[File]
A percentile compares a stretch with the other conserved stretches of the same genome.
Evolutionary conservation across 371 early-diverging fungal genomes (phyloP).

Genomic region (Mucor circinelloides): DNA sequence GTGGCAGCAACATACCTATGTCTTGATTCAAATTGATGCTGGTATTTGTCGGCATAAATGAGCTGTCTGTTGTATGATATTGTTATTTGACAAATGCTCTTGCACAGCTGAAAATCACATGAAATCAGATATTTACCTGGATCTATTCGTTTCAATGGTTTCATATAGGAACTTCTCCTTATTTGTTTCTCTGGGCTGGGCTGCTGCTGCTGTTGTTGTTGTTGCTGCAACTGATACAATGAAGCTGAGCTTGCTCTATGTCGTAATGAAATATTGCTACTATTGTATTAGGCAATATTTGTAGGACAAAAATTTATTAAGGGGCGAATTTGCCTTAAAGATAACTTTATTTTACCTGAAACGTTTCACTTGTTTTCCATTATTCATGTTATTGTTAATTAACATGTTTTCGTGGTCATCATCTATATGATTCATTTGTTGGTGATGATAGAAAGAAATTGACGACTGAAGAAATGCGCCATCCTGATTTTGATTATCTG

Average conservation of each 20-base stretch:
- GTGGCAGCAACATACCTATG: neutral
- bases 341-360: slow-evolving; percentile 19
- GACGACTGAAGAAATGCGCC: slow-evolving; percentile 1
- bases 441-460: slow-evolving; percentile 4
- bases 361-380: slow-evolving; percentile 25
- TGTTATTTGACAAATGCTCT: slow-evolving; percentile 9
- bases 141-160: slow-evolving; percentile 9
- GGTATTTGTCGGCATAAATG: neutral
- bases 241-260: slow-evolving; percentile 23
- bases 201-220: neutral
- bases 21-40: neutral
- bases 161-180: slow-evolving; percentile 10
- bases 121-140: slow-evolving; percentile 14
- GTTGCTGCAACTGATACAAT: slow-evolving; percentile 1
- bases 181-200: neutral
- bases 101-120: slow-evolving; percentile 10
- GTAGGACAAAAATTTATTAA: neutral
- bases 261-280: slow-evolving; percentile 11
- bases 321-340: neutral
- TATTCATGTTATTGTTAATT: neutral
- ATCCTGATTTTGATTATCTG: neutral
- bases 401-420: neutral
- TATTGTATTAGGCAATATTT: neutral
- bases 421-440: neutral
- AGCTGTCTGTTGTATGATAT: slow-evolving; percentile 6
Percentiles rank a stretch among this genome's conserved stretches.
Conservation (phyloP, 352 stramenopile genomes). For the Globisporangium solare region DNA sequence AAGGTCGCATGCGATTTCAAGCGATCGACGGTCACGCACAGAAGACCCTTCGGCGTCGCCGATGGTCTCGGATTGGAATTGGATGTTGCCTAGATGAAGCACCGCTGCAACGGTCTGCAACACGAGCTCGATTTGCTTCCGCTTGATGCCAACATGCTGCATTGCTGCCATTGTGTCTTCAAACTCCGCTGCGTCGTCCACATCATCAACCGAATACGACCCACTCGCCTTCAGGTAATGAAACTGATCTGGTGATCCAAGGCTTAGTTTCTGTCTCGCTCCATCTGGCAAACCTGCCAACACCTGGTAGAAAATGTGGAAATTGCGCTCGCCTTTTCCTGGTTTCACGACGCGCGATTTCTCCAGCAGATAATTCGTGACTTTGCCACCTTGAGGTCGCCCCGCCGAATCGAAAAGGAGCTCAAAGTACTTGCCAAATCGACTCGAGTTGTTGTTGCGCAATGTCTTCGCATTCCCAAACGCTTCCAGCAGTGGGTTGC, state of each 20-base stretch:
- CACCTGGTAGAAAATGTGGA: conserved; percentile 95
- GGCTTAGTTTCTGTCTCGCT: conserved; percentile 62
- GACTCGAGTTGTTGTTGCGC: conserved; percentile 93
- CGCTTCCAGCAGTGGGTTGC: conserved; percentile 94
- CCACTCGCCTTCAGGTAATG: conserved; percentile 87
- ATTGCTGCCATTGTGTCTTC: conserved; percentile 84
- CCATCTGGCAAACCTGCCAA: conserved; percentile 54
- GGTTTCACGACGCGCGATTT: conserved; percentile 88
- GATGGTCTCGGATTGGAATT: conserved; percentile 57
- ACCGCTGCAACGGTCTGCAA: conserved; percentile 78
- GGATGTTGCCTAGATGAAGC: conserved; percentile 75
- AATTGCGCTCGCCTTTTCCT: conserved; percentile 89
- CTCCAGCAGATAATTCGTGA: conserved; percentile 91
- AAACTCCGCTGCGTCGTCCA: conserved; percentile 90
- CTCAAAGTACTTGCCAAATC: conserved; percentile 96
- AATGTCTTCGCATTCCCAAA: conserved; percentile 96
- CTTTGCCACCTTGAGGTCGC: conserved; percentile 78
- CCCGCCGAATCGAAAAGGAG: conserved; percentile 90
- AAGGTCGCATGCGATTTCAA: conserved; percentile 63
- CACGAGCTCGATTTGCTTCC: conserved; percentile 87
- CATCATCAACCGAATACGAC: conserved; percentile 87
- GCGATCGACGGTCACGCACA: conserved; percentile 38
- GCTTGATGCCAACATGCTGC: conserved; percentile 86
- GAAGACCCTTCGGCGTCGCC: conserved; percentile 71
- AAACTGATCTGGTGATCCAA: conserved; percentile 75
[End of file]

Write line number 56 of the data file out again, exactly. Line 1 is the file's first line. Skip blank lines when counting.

- AAACTGATCTGGTGATCCAA: conserved; percentile 75